The Federal Aviation Administration announced Friday it has approved a $15 billion project to expand the delay-plagued O'Hare International Airport by rearranging and adding runways - a plan that requires destruction of hundreds of homes.
"O'Hare is now cleared for takeoff," FAA administrator Marion C. Blakey said in a teleconference from Washington.
She said the project would cut O'Hare delays by about two-thirds. Safety would increase, she said, because the new airport layout would roughly halve the number of planes crossing active runways.
The FAA had informed the city before making the announcement, Blakey said, and the city had heavy equipment in place.
"We will start work today," said Roderick Drew, spokesman for the city's O'Hare Modernization Program.
The first job will be preparing the site of a new northern runway, he said.
The eight-year plan calls for reconfiguring intersecting runways to a design of six parallel and two diagonal runways, which planners say would make it easier for planes to take off and land. The first runway would be opened in 2007. The plan also calls for adding taxiways, another terminal building, parking spaces for oversized planes and jet bridges.
The plan drew intense criticism from some, largely because the 440-acre expansion requires the city to buy and raze more than 500 homes, displacing about 2,600 residents, and move nearly 200 businesses and a cemetery with 1,300 tombs dating back to the 1800s.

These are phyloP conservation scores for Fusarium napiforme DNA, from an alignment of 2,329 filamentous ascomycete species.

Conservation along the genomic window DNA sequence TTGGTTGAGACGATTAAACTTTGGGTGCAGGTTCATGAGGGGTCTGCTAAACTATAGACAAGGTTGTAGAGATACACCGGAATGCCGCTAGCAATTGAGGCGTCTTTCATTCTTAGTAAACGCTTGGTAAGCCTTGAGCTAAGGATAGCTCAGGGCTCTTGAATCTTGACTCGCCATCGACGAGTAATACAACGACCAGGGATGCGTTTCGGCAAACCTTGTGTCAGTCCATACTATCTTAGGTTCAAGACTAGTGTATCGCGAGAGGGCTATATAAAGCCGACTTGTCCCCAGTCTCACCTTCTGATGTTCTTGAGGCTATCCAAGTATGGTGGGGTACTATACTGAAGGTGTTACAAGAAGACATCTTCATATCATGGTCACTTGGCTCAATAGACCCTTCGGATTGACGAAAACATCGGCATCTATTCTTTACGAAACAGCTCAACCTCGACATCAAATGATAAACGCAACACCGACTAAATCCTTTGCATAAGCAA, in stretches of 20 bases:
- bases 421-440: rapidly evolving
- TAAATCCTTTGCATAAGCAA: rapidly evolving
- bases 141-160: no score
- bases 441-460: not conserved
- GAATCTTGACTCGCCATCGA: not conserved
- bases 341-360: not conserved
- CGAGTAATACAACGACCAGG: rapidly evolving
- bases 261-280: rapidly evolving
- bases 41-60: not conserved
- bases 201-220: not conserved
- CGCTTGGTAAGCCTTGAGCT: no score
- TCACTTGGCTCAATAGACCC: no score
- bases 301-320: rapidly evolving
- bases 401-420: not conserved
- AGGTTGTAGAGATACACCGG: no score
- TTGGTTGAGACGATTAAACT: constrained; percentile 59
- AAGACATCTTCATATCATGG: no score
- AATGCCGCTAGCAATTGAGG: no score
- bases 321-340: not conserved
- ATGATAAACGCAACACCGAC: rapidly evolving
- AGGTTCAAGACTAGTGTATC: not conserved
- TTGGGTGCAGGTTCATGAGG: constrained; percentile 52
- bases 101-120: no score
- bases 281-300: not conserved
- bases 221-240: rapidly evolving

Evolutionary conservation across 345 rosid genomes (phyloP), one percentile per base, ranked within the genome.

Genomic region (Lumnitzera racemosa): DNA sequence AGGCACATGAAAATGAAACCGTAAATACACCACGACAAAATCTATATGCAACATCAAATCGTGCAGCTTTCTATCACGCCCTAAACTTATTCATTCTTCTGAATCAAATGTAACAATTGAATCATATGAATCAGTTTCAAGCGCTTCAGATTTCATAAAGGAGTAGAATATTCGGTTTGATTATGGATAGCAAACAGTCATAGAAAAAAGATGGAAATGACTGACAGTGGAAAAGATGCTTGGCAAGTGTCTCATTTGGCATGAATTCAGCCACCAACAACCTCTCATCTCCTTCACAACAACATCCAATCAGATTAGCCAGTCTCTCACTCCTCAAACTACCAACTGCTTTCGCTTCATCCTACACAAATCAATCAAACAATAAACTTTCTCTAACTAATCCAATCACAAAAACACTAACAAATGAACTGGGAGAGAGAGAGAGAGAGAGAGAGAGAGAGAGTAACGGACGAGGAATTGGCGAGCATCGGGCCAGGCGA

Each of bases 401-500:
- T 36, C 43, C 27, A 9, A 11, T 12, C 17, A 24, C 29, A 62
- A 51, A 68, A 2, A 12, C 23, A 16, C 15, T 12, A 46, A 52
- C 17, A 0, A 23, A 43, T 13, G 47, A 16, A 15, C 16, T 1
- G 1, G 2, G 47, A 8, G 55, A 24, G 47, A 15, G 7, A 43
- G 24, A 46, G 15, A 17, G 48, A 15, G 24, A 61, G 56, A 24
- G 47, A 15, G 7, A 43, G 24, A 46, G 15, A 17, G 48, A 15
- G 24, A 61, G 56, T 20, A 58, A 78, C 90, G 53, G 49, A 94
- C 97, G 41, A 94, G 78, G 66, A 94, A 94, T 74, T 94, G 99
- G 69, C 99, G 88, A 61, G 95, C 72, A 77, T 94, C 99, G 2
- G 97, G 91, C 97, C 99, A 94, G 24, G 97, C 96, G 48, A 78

Mayor Richard M. Daley has long pushed to expand O'Hare, saying it would speed up air travel throughout the United States. A cost-benefit analysis by the city projected that the project would save more than $12 billion over nearly two decades by reducing passenger and aircraft delays.
Critics say the city has exaggerated the project's benefits and underestimated its cost. In July, the Transportation Department also said the cost estimate was low.
The report also said the city has applied for $528 million in grants for the project, along with an additional $248 million for capital improvements over the next 20 years.
Daley maintains the city will have the money to complete the expansion, saying that funds would cover about 10 percent of the total cost and bonds and passenger facility charges would make up the rest.
Associated Press writer Maura Kelly Lannan contributed to this report.
On the Net:
O'Hare International Airport: http://www.ohare.com
Federal Aviation Administration: http://www.faa.gov
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